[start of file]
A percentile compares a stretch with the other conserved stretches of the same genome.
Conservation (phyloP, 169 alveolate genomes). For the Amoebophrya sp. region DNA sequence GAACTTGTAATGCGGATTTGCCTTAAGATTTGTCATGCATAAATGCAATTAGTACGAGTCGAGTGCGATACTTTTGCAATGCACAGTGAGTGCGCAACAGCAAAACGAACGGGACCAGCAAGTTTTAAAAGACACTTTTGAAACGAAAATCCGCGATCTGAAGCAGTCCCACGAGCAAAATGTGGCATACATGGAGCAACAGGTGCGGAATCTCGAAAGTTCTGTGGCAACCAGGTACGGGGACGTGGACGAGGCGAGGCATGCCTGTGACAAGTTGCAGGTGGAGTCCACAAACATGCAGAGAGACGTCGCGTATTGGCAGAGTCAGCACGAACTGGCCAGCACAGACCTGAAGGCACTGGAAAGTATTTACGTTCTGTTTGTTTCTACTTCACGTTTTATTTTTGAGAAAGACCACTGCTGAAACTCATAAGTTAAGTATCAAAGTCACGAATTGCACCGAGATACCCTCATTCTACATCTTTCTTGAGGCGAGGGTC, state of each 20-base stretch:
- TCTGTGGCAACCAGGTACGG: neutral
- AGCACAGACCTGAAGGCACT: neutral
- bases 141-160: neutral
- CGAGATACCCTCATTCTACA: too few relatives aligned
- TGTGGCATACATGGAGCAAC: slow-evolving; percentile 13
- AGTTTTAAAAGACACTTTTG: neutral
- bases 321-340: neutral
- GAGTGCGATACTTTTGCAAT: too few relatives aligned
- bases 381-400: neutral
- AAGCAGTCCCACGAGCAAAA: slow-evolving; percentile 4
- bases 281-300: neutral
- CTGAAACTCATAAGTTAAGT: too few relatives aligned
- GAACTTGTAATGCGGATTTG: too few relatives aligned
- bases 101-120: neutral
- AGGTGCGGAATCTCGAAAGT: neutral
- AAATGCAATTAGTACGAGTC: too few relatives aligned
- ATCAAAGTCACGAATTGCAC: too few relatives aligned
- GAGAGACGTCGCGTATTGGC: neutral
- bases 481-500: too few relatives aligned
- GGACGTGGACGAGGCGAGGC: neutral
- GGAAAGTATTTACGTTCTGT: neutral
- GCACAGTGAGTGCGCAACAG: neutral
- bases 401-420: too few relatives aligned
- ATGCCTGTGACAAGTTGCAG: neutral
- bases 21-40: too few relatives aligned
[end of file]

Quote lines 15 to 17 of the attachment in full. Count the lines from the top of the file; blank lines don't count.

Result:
- GAACTTGTAATGCGGATTTG: too few relatives aligned
- bases 101-120: neutral
- AGGTGCGGAATCTCGAAAGT: neutral